On April 25, the International Committee (IC) held a meeting in which several agreements were concluded, including the decision to build a lighthouse at the entrance to guide incoming ships. The committee also decided to establish workshops and all the facilities needed to set up these workshops, to construct a bridge running from Port Sa’id and across the sea. This would also serve as a dock for ships to unload their goods.
On April 21, 1850, De Lesseps arrived in Port Sa’id accompanied by Monsieur Mogel Bey, General Director; and Monsieur Laroche, Monsieur Hardon, along with other project heads, agents, and one hundred and fifty sailors, drivers, and workers. Monsieur De Lesseps determined that the site was suitable for the canal project.
The streets of Port Sa’id are characterized by their wideness, symmetry, and intersections. All the streets are parallel to the canal and they lead from the sea to the desert. Based on that, Port Sa’id acquired a European character, inspired by French urban planning. The city was also lit with gas lamps, and in this way, it was truly a unique city in its time.
Port Sa’id was initially divided into two main sections, each having its own distinctive features. The first section is the city, located directly west of the Suez Canal. Here resided foreign communities as well as few Egyptian citizens and Arabs. The second section is an Arab city where a larger community of Arabs and Egyptians lived.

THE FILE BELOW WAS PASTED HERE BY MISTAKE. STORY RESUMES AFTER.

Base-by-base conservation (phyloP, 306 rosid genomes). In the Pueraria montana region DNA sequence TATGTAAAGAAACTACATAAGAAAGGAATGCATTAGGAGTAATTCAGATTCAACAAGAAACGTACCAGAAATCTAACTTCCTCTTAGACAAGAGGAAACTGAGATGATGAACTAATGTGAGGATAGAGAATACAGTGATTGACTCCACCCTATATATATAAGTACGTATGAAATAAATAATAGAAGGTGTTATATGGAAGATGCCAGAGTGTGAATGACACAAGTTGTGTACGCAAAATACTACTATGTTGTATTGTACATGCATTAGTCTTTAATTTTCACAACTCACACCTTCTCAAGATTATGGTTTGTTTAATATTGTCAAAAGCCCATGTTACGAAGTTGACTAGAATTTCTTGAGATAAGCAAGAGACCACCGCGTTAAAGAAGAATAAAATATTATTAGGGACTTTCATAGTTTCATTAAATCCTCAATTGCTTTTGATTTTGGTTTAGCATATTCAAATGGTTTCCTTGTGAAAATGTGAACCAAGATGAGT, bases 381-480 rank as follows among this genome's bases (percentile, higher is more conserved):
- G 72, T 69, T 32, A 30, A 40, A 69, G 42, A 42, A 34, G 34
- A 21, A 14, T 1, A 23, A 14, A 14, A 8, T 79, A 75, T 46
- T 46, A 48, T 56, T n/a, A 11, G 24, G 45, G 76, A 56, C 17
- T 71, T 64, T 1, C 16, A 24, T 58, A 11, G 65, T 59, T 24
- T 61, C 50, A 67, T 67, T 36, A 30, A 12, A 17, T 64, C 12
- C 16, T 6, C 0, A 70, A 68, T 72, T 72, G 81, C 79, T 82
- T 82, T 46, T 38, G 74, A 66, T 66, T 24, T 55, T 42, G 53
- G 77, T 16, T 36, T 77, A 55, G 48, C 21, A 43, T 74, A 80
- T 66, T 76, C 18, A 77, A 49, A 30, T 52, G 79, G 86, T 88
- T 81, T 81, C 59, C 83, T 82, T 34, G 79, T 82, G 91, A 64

Port Sa’id includes many archaeological monuments and tourist sights:
Port Sa’id National Archeology Museum: It’s located at the confluence of the Suez Canal and the Mediterranean Sea. It’s considered the first museum of its kind in the history of Egypt, as it contains around 9000 artifacts representing all eras, starting from Ancient Egypt (Pharaonic era), passing through Greek, Roman, Coptic, Islamic, and finally modern era.
Port Sa’id Military Museum: It includes stereoscopic paintings that embody the 1956 battle, in addition to military remains and tools for 1956, 1967, 1973 wars.
De Lesseps Statue Base: It’s found at the entrance to the Suez Canal, along Palestine Street, where ships from all over the word pass. This fact made it a tourist sight.
Suez Canal Authority Building:
One of the most significant monuments and tourist sights which receive visitors and fans in Port Sa’id. It can be described as the main historical building that includes offices and management of the Suez Canal Company in Port Sa’id, where it was and still used to monitor vessel traffic passing through the canal. The building is also characterized by magnificent architecture and unique location on the shore of the canal.